May 25, 2024

To lag behind the world…

Despite the shocks from Europe and the Middle East, the world economy continues its slow growth thanks to expansionary monetary policies on a global scale. With the recovery of the USA and China, the world manufacturing industry PMI index rose to 48.9 in September, above the 48.1 level in August, breaking the downward trend of the last five months.
The risk perception regarding the European debt crisis continues to improve. With the expectation that the European Central Bank will take action, the rise starting from the debt markets of Spain and Italy, spreading to banking shares and the stock market in general, continues despite the fluctuations seen from time to time.

With the purchases of investors who trust that systemically important Spain and Italy will not be allowed to fail, the MSCI Eurozone index yielded 3.2% in September and 9.5% in the last three months. Wall Street showed a strong performance, increasing 2.4% last month and 5.8% in the last three months, despite the pressure of fiscal measures that will come into effect automatically at the end of the year.

Sensitive to the increase in global growth expectations, emerging market stock markets outperformed developed country markets with a return of 5.8% in September. China’s September PMI data rose by 50.1, close to 1 point compared to the previous month, supporting the soft landing scenarios in the economy.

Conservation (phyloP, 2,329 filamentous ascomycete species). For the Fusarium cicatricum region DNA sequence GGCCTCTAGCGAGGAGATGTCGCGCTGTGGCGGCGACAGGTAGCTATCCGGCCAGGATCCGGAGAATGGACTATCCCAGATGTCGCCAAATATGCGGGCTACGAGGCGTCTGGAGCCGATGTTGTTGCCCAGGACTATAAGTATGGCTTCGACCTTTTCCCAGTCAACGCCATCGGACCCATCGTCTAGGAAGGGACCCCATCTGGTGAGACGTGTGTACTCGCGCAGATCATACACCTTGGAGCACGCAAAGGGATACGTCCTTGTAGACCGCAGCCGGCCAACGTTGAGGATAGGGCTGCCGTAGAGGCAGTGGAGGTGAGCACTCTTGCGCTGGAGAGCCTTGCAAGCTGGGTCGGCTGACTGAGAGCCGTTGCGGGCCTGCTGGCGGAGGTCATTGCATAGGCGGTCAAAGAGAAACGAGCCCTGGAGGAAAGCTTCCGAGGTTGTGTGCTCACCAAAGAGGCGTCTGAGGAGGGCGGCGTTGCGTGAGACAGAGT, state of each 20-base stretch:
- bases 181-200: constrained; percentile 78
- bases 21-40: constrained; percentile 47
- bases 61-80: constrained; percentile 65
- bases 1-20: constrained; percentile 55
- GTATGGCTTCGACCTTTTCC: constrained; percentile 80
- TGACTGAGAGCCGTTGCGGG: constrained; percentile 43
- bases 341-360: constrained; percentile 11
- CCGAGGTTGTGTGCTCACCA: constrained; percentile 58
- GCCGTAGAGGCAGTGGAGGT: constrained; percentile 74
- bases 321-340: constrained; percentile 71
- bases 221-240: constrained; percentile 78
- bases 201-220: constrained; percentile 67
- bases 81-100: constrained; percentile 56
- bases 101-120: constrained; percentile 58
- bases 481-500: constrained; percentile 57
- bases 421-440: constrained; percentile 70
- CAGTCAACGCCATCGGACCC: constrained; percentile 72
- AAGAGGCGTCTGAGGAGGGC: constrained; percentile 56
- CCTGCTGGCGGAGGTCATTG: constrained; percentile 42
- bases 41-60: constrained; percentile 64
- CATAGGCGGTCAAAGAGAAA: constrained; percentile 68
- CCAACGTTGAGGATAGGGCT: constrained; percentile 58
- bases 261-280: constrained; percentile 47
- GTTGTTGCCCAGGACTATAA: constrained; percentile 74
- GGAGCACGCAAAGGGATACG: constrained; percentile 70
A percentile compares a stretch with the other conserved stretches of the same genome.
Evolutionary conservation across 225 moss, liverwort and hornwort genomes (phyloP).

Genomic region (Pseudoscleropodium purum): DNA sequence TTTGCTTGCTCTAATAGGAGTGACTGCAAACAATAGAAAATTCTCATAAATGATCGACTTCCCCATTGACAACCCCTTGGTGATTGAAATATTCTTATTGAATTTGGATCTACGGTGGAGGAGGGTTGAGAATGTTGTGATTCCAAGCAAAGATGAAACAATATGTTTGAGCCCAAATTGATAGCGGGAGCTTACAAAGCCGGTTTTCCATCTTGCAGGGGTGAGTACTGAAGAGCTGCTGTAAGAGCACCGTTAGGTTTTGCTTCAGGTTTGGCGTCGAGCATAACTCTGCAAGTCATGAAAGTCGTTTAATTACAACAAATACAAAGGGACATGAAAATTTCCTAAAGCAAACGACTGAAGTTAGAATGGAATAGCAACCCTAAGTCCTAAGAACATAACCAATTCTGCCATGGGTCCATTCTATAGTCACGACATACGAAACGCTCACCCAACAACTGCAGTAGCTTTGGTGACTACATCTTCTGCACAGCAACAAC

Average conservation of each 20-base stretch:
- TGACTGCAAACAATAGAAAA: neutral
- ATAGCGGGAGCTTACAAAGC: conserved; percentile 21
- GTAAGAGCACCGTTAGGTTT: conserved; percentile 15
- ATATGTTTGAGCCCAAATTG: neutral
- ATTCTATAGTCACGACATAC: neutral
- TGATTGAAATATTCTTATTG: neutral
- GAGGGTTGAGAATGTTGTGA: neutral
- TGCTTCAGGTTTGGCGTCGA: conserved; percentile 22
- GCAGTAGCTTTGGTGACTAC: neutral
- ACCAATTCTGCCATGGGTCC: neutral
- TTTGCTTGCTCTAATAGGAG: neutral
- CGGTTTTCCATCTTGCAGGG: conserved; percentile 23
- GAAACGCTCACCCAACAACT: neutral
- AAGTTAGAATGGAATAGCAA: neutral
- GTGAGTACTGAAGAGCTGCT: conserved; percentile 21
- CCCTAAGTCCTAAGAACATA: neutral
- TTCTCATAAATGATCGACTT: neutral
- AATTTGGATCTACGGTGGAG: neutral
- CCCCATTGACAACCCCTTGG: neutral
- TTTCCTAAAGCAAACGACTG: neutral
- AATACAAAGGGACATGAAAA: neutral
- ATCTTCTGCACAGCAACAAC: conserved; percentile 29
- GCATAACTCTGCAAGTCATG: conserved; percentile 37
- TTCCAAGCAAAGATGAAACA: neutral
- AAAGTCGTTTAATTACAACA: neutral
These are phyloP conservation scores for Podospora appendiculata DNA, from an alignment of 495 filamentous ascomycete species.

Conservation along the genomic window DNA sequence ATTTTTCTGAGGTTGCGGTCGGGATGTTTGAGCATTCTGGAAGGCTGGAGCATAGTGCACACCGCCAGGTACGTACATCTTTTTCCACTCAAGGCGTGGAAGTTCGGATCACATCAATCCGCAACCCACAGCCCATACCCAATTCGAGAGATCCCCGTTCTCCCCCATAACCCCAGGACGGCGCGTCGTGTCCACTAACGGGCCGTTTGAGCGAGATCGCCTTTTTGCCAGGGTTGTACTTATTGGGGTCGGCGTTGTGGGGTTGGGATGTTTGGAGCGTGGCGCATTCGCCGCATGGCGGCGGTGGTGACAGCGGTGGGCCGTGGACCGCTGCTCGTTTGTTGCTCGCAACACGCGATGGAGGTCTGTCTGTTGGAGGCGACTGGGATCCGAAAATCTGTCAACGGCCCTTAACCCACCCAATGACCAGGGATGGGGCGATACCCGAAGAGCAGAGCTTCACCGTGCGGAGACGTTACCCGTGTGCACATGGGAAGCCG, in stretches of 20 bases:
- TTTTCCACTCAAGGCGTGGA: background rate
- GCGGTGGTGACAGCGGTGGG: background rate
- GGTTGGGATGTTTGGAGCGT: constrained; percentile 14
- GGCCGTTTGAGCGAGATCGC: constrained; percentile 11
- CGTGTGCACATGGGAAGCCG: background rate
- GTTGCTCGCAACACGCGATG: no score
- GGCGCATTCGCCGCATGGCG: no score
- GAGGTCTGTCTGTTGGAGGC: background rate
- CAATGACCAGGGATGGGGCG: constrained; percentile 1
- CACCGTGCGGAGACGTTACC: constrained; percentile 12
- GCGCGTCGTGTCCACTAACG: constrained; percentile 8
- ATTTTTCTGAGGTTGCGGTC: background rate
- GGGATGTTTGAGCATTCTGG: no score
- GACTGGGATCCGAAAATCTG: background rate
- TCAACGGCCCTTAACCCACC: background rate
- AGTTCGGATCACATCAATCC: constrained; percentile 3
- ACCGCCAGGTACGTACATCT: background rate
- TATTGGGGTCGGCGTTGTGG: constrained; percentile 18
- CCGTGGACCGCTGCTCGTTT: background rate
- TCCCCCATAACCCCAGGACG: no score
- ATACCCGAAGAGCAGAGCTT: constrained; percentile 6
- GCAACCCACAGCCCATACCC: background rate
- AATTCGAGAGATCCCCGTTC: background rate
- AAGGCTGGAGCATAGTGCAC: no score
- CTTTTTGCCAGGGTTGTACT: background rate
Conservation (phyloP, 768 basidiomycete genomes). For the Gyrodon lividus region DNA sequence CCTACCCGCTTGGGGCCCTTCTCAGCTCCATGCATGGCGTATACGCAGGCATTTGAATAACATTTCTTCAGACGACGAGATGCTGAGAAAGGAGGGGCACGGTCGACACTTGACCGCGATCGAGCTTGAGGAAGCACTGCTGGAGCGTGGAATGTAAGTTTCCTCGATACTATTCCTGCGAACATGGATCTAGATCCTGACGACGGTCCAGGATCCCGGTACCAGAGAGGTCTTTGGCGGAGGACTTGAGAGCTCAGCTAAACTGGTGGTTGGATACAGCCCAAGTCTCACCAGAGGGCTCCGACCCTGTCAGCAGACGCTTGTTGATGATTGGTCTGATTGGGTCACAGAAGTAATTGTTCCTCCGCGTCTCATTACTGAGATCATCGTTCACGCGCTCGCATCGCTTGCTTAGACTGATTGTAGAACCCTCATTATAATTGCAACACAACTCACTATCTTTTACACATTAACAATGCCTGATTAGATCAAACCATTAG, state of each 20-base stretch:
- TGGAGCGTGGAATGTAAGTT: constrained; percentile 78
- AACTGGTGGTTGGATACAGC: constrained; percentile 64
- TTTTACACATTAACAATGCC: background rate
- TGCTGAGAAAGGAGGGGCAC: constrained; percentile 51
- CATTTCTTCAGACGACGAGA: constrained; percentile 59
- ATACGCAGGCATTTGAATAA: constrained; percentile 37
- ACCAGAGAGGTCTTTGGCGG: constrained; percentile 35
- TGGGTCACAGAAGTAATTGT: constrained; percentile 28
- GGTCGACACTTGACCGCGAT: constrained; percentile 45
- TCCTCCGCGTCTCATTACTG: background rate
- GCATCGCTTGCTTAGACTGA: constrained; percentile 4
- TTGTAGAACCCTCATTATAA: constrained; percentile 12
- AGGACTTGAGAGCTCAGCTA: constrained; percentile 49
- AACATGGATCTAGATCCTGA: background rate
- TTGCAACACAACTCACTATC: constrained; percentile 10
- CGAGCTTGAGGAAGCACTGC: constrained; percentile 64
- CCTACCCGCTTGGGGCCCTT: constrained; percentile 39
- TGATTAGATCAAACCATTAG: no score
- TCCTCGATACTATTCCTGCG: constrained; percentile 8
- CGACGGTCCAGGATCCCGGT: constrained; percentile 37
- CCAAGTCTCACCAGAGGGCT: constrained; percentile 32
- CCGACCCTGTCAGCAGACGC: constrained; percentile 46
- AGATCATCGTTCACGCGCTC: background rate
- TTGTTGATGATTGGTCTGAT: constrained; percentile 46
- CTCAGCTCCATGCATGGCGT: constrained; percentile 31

Turkish stocks diverged negatively from the world markets for the first time since May. Against the 5.8% increase in developed countries, MSCI Turkey index has followed a horizontal course since September. The increase in public goods and taxes due to the deteriorated budget performance, the announcement that block sales can be made in the shares of Halkbank and Türk Telekom, which are public shares, and the tension with Syria to a military dimension were effective in the ISE’s lagging behind compared to the rest of the world.

The central budget, which consists of two-thirds of its total revenues from indirect taxes, started to run more than expected due to the contraction in domestic demand and imports. Despite the decrease in revenues, the government, which did not want to cut its expenditures drastically, limited the deterioration in the budget by increasing tax rates and increasing public goods. In this way, the debt rollover ratios were prevented from increasing in a way that would disturb the markets.

However, tax and price increases are expected to negatively affect inflation and growth in the coming months. Increases and tax adjustments made by the government in basic products such as alcohol, cigarettes, gasoline, natural gas, electricity, automotive are expected to increase consumer inflation by 1.2 points in total. The said estimation does not include the secondary effects that will come as a result of the producer companies’ hike due to the increase in costs.

We expect the secondary effects of the tax adjustments and public hikes made by the government to be limited due to the difficult domestic and foreign conjuncture in the economy. Therefore, we do not expect the Central Bank to make any changes in the expansionary monetary policy in the short term. The Central Bank will maintain its current policy as long as the outlook for core inflation does not deteriorate.

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